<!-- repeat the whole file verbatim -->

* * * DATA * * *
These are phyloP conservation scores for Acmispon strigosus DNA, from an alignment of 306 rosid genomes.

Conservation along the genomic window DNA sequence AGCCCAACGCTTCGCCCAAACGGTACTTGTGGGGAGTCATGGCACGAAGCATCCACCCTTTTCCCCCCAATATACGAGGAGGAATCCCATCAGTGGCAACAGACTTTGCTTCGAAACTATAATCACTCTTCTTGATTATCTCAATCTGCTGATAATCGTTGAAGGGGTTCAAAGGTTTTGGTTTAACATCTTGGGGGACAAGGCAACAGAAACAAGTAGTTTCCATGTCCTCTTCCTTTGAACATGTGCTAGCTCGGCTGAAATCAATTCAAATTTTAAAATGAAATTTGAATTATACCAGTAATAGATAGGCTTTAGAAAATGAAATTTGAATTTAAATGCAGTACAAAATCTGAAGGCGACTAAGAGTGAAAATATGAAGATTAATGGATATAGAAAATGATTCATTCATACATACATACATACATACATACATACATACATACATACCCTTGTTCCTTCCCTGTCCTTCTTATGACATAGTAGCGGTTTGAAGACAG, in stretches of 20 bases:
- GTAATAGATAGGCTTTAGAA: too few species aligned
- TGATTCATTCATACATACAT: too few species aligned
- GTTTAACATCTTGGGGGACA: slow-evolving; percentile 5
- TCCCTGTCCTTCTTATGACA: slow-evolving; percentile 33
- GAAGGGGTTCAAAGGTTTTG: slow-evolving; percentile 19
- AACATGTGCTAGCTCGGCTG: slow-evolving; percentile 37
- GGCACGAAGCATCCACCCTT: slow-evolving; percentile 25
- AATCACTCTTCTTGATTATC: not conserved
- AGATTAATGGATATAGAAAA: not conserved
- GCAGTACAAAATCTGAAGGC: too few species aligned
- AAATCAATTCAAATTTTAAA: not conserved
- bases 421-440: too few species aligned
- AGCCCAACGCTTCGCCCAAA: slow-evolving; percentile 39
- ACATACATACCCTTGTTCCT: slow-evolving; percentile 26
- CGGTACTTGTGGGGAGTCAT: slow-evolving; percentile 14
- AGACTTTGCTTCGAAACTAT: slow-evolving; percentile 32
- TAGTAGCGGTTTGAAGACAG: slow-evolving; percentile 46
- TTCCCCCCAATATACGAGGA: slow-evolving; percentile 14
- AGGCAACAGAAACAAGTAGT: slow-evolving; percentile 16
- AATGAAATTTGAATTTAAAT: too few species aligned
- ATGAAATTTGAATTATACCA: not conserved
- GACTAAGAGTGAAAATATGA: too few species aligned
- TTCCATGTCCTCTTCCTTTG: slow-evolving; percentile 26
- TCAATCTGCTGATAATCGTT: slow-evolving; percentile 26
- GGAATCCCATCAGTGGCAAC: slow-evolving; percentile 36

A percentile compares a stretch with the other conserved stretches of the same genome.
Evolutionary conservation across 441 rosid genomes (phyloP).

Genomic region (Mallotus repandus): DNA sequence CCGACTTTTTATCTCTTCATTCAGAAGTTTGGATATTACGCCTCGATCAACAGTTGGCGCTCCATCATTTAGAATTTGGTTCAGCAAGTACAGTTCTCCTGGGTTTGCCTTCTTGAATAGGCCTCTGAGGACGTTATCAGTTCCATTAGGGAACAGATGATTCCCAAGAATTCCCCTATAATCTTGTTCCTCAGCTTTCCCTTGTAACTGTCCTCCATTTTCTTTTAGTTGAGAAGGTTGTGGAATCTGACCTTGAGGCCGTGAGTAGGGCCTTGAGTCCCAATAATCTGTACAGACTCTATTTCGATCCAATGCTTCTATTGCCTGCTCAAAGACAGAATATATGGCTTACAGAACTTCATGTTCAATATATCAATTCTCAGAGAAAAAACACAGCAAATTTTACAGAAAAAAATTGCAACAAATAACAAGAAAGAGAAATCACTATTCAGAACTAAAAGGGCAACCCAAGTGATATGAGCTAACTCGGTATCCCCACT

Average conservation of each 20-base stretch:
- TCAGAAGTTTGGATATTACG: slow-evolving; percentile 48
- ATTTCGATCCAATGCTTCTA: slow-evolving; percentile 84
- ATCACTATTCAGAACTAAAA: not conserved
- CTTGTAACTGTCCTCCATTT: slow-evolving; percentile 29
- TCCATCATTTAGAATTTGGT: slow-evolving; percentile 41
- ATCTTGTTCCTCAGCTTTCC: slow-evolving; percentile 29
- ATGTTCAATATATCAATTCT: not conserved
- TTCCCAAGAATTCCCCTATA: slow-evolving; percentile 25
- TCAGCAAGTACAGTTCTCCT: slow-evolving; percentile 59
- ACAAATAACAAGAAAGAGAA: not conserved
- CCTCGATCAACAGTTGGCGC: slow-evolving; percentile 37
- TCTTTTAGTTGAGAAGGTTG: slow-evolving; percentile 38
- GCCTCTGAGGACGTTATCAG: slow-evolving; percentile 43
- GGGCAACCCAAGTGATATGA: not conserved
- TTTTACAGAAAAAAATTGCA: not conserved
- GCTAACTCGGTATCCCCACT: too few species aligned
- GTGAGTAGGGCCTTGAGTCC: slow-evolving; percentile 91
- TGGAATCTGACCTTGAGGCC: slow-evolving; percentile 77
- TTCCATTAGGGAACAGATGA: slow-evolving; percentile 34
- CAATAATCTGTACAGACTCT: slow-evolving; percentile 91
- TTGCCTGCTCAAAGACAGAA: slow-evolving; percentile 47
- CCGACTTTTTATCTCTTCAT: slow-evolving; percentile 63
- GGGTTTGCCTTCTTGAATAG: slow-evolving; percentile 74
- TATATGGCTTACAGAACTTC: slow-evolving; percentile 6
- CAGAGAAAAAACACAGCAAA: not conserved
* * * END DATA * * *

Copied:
These are phyloP conservation scores for Acmispon strigosus DNA, from an alignment of 306 rosid genomes.

Conservation along the genomic window DNA sequence AGCCCAACGCTTCGCCCAAACGGTACTTGTGGGGAGTCATGGCACGAAGCATCCACCCTTTTCCCCCCAATATACGAGGAGGAATCCCATCAGTGGCAACAGACTTTGCTTCGAAACTATAATCACTCTTCTTGATTATCTCAATCTGCTGATAATCGTTGAAGGGGTTCAAAGGTTTTGGTTTAACATCTTGGGGGACAAGGCAACAGAAACAAGTAGTTTCCATGTCCTCTTCCTTTGAACATGTGCTAGCTCGGCTGAAATCAATTCAAATTTTAAAATGAAATTTGAATTATACCAGTAATAGATAGGCTTTAGAAAATGAAATTTGAATTTAAATGCAGTACAAAATCTGAAGGCGACTAAGAGTGAAAATATGAAGATTAATGGATATAGAAAATGATTCATTCATACATACATACATACATACATACATACATACATACATACCCTTGTTCCTTCCCTGTCCTTCTTATGACATAGTAGCGGTTTGAAGACAG, in stretches of 20 bases:
- GTAATAGATAGGCTTTAGAA: too few species aligned
- TGATTCATTCATACATACAT: too few species aligned
- GTTTAACATCTTGGGGGACA: slow-evolving; percentile 5
- TCCCTGTCCTTCTTATGACA: slow-evolving; percentile 33
- GAAGGGGTTCAAAGGTTTTG: slow-evolving; percentile 19
- AACATGTGCTAGCTCGGCTG: slow-evolving; percentile 37
- GGCACGAAGCATCCACCCTT: slow-evolving; percentile 25
- AATCACTCTTCTTGATTATC: not conserved
- AGATTAATGGATATAGAAAA: not conserved
- GCAGTACAAAATCTGAAGGC: too few species aligned
- AAATCAATTCAAATTTTAAA: not conserved
- bases 421-440: too few species aligned
- AGCCCAACGCTTCGCCCAAA: slow-evolving; percentile 39
- ACATACATACCCTTGTTCCT: slow-evolving; percentile 26
- CGGTACTTGTGGGGAGTCAT: slow-evolving; percentile 14
- AGACTTTGCTTCGAAACTAT: slow-evolving; percentile 32
- TAGTAGCGGTTTGAAGACAG: slow-evolving; percentile 46
- TTCCCCCCAATATACGAGGA: slow-evolving; percentile 14
- AGGCAACAGAAACAAGTAGT: slow-evolving; percentile 16
- AATGAAATTTGAATTTAAAT: too few species aligned
- ATGAAATTTGAATTATACCA: not conserved
- GACTAAGAGTGAAAATATGA: too few species aligned
- TTCCATGTCCTCTTCCTTTG: slow-evolving; percentile 26
- TCAATCTGCTGATAATCGTT: slow-evolving; percentile 26
- GGAATCCCATCAGTGGCAAC: slow-evolving; percentile 36

A percentile compares a stretch with the other conserved stretches of the same genome.
Evolutionary conservation across 441 rosid genomes (phyloP).

Genomic region (Mallotus repandus): DNA sequence CCGACTTTTTATCTCTTCATTCAGAAGTTTGGATATTACGCCTCGATCAACAGTTGGCGCTCCATCATTTAGAATTTGGTTCAGCAAGTACAGTTCTCCTGGGTTTGCCTTCTTGAATAGGCCTCTGAGGACGTTATCAGTTCCATTAGGGAACAGATGATTCCCAAGAATTCCCCTATAATCTTGTTCCTCAGCTTTCCCTTGTAACTGTCCTCCATTTTCTTTTAGTTGAGAAGGTTGTGGAATCTGACCTTGAGGCCGTGAGTAGGGCCTTGAGTCCCAATAATCTGTACAGACTCTATTTCGATCCAATGCTTCTATTGCCTGCTCAAAGACAGAATATATGGCTTACAGAACTTCATGTTCAATATATCAATTCTCAGAGAAAAAACACAGCAAATTTTACAGAAAAAAATTGCAACAAATAACAAGAAAGAGAAATCACTATTCAGAACTAAAAGGGCAACCCAAGTGATATGAGCTAACTCGGTATCCCCACT

Average conservation of each 20-base stretch:
- TCAGAAGTTTGGATATTACG: slow-evolving; percentile 48
- ATTTCGATCCAATGCTTCTA: slow-evolving; percentile 84
- ATCACTATTCAGAACTAAAA: not conserved
- CTTGTAACTGTCCTCCATTT: slow-evolving; percentile 29
- TCCATCATTTAGAATTTGGT: slow-evolving; percentile 41
- ATCTTGTTCCTCAGCTTTCC: slow-evolving; percentile 29
- ATGTTCAATATATCAATTCT: not conserved
- TTCCCAAGAATTCCCCTATA: slow-evolving; percentile 25
- TCAGCAAGTACAGTTCTCCT: slow-evolving; percentile 59
- ACAAATAACAAGAAAGAGAA: not conserved
- CCTCGATCAACAGTTGGCGC: slow-evolving; percentile 37
- TCTTTTAGTTGAGAAGGTTG: slow-evolving; percentile 38
- GCCTCTGAGGACGTTATCAG: slow-evolving; percentile 43
- GGGCAACCCAAGTGATATGA: not conserved
- TTTTACAGAAAAAAATTGCA: not conserved
- GCTAACTCGGTATCCCCACT: too few species aligned
- GTGAGTAGGGCCTTGAGTCC: slow-evolving; percentile 91
- TGGAATCTGACCTTGAGGCC: slow-evolving; percentile 77
- TTCCATTAGGGAACAGATGA: slow-evolving; percentile 34
- CAATAATCTGTACAGACTCT: slow-evolving; percentile 91
- TTGCCTGCTCAAAGACAGAA: slow-evolving; percentile 47
- CCGACTTTTTATCTCTTCAT: slow-evolving; percentile 63
- GGGTTTGCCTTCTTGAATAG: slow-evolving; percentile 74
- TATATGGCTTACAGAACTTC: slow-evolving; percentile 6
- CAGAGAAAAAACACAGCAAA: not conserved